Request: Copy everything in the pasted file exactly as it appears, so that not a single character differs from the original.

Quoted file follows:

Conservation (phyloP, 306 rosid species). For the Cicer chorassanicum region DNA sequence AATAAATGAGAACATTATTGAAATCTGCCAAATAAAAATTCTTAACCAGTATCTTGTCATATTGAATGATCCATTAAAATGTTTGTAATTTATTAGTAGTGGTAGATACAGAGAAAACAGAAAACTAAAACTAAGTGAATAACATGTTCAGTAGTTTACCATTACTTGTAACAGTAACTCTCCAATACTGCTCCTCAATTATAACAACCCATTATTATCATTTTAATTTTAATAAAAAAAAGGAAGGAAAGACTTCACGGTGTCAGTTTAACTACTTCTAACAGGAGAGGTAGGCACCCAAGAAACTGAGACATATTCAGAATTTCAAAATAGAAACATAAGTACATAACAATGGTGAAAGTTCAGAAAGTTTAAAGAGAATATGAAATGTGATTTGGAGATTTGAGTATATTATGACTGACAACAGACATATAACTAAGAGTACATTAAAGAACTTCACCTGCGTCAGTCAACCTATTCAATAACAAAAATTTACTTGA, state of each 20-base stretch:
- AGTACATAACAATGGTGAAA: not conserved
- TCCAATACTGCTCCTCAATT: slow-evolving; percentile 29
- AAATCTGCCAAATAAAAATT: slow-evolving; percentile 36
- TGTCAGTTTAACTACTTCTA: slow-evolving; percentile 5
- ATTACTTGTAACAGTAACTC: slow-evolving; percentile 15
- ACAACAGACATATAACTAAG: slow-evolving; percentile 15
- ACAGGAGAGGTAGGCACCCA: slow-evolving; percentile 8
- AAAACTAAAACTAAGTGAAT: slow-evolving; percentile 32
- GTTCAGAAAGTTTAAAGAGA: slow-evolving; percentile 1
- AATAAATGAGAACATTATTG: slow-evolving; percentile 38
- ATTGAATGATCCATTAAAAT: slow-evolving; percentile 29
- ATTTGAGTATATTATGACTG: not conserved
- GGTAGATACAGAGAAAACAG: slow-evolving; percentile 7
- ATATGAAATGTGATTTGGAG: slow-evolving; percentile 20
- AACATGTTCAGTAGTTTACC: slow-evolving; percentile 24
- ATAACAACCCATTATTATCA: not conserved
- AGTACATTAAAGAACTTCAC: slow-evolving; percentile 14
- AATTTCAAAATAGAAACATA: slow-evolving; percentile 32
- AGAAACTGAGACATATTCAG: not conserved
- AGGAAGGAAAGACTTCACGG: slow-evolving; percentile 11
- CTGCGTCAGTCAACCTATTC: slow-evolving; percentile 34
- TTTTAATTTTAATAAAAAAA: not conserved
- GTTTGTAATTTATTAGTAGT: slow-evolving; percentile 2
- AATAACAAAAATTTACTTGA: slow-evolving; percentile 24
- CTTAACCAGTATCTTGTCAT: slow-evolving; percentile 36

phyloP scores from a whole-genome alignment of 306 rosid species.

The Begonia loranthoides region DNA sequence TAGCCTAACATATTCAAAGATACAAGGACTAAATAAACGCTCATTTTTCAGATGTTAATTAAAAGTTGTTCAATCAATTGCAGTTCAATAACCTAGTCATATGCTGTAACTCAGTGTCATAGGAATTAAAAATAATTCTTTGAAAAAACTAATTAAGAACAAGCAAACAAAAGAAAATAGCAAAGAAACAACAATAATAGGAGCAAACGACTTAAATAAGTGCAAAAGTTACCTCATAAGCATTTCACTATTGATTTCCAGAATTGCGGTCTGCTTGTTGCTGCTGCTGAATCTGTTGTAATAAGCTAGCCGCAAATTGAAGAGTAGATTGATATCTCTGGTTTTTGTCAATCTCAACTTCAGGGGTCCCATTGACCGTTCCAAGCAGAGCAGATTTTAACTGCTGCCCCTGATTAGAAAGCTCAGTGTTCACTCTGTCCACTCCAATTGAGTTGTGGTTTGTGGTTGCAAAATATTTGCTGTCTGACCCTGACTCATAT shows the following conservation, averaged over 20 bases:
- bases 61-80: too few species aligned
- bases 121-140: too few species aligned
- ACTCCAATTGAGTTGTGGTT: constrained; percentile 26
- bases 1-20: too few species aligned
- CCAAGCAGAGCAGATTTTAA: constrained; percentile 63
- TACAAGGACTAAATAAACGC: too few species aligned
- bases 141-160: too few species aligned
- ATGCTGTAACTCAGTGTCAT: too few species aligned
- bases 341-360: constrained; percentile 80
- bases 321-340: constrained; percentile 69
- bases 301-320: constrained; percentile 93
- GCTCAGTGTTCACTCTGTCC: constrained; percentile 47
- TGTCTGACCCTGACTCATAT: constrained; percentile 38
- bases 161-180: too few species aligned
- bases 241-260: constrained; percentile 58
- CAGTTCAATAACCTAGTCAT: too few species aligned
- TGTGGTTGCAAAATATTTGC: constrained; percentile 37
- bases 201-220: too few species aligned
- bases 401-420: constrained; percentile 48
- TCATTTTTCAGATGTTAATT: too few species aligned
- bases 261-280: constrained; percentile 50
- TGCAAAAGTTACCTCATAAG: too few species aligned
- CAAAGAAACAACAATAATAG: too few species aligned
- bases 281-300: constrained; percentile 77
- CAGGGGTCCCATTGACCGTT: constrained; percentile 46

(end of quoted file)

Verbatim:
Conservation (phyloP, 306 rosid species). For the Cicer chorassanicum region DNA sequence AATAAATGAGAACATTATTGAAATCTGCCAAATAAAAATTCTTAACCAGTATCTTGTCATATTGAATGATCCATTAAAATGTTTGTAATTTATTAGTAGTGGTAGATACAGAGAAAACAGAAAACTAAAACTAAGTGAATAACATGTTCAGTAGTTTACCATTACTTGTAACAGTAACTCTCCAATACTGCTCCTCAATTATAACAACCCATTATTATCATTTTAATTTTAATAAAAAAAAGGAAGGAAAGACTTCACGGTGTCAGTTTAACTACTTCTAACAGGAGAGGTAGGCACCCAAGAAACTGAGACATATTCAGAATTTCAAAATAGAAACATAAGTACATAACAATGGTGAAAGTTCAGAAAGTTTAAAGAGAATATGAAATGTGATTTGGAGATTTGAGTATATTATGACTGACAACAGACATATAACTAAGAGTACATTAAAGAACTTCACCTGCGTCAGTCAACCTATTCAATAACAAAAATTTACTTGA, state of each 20-base stretch:
- AGTACATAACAATGGTGAAA: not conserved
- TCCAATACTGCTCCTCAATT: slow-evolving; percentile 29
- AAATCTGCCAAATAAAAATT: slow-evolving; percentile 36
- TGTCAGTTTAACTACTTCTA: slow-evolving; percentile 5
- ATTACTTGTAACAGTAACTC: slow-evolving; percentile 15
- ACAACAGACATATAACTAAG: slow-evolving; percentile 15
- ACAGGAGAGGTAGGCACCCA: slow-evolving; percentile 8
- AAAACTAAAACTAAGTGAAT: slow-evolving; percentile 32
- GTTCAGAAAGTTTAAAGAGA: slow-evolving; percentile 1
- AATAAATGAGAACATTATTG: slow-evolving; percentile 38
- ATTGAATGATCCATTAAAAT: slow-evolving; percentile 29
- ATTTGAGTATATTATGACTG: not conserved
- GGTAGATACAGAGAAAACAG: slow-evolving; percentile 7
- ATATGAAATGTGATTTGGAG: slow-evolving; percentile 20
- AACATGTTCAGTAGTTTACC: slow-evolving; percentile 24
- ATAACAACCCATTATTATCA: not conserved
- AGTACATTAAAGAACTTCAC: slow-evolving; percentile 14
- AATTTCAAAATAGAAACATA: slow-evolving; percentile 32
- AGAAACTGAGACATATTCAG: not conserved
- AGGAAGGAAAGACTTCACGG: slow-evolving; percentile 11
- CTGCGTCAGTCAACCTATTC: slow-evolving; percentile 34
- TTTTAATTTTAATAAAAAAA: not conserved
- GTTTGTAATTTATTAGTAGT: slow-evolving; percentile 2
- AATAACAAAAATTTACTTGA: slow-evolving; percentile 24
- CTTAACCAGTATCTTGTCAT: slow-evolving; percentile 36

phyloP scores from a whole-genome alignment of 306 rosid species.

The Begonia loranthoides region DNA sequence TAGCCTAACATATTCAAAGATACAAGGACTAAATAAACGCTCATTTTTCAGATGTTAATTAAAAGTTGTTCAATCAATTGCAGTTCAATAACCTAGTCATATGCTGTAACTCAGTGTCATAGGAATTAAAAATAATTCTTTGAAAAAACTAATTAAGAACAAGCAAACAAAAGAAAATAGCAAAGAAACAACAATAATAGGAGCAAACGACTTAAATAAGTGCAAAAGTTACCTCATAAGCATTTCACTATTGATTTCCAGAATTGCGGTCTGCTTGTTGCTGCTGCTGAATCTGTTGTAATAAGCTAGCCGCAAATTGAAGAGTAGATTGATATCTCTGGTTTTTGTCAATCTCAACTTCAGGGGTCCCATTGACCGTTCCAAGCAGAGCAGATTTTAACTGCTGCCCCTGATTAGAAAGCTCAGTGTTCACTCTGTCCACTCCAATTGAGTTGTGGTTTGTGGTTGCAAAATATTTGCTGTCTGACCCTGACTCATAT shows the following conservation, averaged over 20 bases:
- bases 61-80: too few species aligned
- bases 121-140: too few species aligned
- ACTCCAATTGAGTTGTGGTT: constrained; percentile 26
- bases 1-20: too few species aligned
- CCAAGCAGAGCAGATTTTAA: constrained; percentile 63
- TACAAGGACTAAATAAACGC: too few species aligned
- bases 141-160: too few species aligned
- ATGCTGTAACTCAGTGTCAT: too few species aligned
- bases 341-360: constrained; percentile 80
- bases 321-340: constrained; percentile 69
- bases 301-320: constrained; percentile 93
- GCTCAGTGTTCACTCTGTCC: constrained; percentile 47
- TGTCTGACCCTGACTCATAT: constrained; percentile 38
- bases 161-180: too few species aligned
- bases 241-260: constrained; percentile 58
- CAGTTCAATAACCTAGTCAT: too few species aligned
- TGTGGTTGCAAAATATTTGC: constrained; percentile 37
- bases 201-220: too few species aligned
- bases 401-420: constrained; percentile 48
- TCATTTTTCAGATGTTAATT: too few species aligned
- bases 261-280: constrained; percentile 50
- TGCAAAAGTTACCTCATAAG: too few species aligned
- CAAAGAAACAACAATAATAG: too few species aligned
- bases 281-300: constrained; percentile 77
- CAGGGGTCCCATTGACCGTT: constrained; percentile 46